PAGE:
|Shields Jr, Fletcher|
Submitted to: American Society of Civil Engineers Water Resources Conference Proceedings
Publication Type: Proceedings
Publication Acceptance Date: 7/2/2003
Publication Date: 3/1/2004
Citation: Shields Jr, F.D., Knight, S.S. 2004. Ten years after: retrospective evaluation of a stream habitat restoration project. American Society Of Civil Engineers Water Resources Conference Proceedings. p. 38-50. Interpretive Summary: Stream channels in agricultural landscapes are often subject to accelerated erosion. Woody vegetation in riparian zones is often absent due to previous managment practices, but if such vegetation can be re-established, erosion control, water quality and habitat resources benefit greatly. Willow species are often used for revegetation projects because they root from cuttings and grow rapidly. However, survival and vigor are often disappointing in the harsh conditions typical of many channel banks. Previous experiments in a greenhouse showed that soaking willow cuttings for about 10 days before planting was extremely beneficial. This study was intended to verify the greenhouse results under field conditions. About 4,000 willow cuttings 1 to 2 inches in diameter and 6 to 7 feet long were planted at various elevations in in various types of soil along Little Topashaw Creek, Mississippi. Cuttings planted in selected plots were monitored closely for the first year following planting. Results from the first growing season clearly indicated an increase in early survival of soaked willow posts compared to unsoaked cuttings. These findings will allow landowners and others interested in establishing woody vegetation along streams to do so in a more cost-effective fashion.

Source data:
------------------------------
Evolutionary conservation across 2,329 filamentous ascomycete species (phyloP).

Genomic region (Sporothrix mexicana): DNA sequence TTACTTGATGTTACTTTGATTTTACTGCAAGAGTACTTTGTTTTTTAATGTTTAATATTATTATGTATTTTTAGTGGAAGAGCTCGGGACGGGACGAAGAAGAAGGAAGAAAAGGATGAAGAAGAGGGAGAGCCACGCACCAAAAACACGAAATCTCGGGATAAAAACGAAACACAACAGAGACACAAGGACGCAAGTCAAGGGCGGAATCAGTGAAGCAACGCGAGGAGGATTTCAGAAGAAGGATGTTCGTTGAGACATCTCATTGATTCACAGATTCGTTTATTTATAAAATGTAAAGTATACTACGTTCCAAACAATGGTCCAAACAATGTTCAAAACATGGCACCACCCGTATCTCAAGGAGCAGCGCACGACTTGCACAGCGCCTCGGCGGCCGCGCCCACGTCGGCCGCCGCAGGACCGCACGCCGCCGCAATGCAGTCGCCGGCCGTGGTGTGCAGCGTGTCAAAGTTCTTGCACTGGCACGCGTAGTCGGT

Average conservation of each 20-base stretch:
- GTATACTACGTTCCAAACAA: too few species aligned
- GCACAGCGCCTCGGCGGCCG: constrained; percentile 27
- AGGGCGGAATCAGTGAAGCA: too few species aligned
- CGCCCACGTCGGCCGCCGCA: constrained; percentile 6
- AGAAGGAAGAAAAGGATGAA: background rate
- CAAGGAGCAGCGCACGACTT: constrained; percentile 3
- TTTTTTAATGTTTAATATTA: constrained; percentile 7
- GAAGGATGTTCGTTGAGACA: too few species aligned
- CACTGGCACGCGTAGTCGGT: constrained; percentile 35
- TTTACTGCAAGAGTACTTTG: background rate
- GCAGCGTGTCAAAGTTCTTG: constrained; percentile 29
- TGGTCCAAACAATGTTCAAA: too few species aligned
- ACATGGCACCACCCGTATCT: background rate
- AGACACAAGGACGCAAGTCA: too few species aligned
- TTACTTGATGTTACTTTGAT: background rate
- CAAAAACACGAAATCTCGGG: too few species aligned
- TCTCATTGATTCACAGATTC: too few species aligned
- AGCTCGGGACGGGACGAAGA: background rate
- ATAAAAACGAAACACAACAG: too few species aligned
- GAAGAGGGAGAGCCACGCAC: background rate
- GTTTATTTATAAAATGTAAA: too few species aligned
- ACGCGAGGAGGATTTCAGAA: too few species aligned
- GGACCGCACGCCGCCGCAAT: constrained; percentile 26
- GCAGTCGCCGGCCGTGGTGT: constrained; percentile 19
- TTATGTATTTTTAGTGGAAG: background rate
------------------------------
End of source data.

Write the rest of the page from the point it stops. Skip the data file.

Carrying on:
Technical Abstract: Long-term assessments of ecosystem rehabilitation project effects are rare. Herein we describe a study of the Hotophia Creek rehabilitation project in northwest Mississippi. Fish and physical aquatic habitat data were collected for one year prior to construction of a one-km long stream habitat rehabilitation project in 1992. Habitat rehabilitation consisted of extending existing stone spurs, placing stone toe, and planting willow cuttings. Post-construction monitoring was conducted for the four years following construction, and at 10 years following construction. Parallel monitoring was conducted on an untreated reference stream and on untreated reaches upstream on Hotophia Creek. Effects of rehabilitation on habitat and fish communities were found to be positive in both the short and long term. For example, after 10 years, mean water depth in the reach subjected to rehabilitation was more than twice as great as for untreated reaches upstream. Woody riparian vegetation more than doubled and large woody debris density increased by an order of magnitude in both treated and untreated streams. Fish populations shifted away from domination by large numbers of small, opportunistic generalists and toward dominance by large-bodied, pool-dwelling species typical of more pristine streams. Prior to rehabilitation, 51% of the fish captured were cyprinids (minnows), while 10 years later 61% of the fish captured were centrarchids (sunfishes).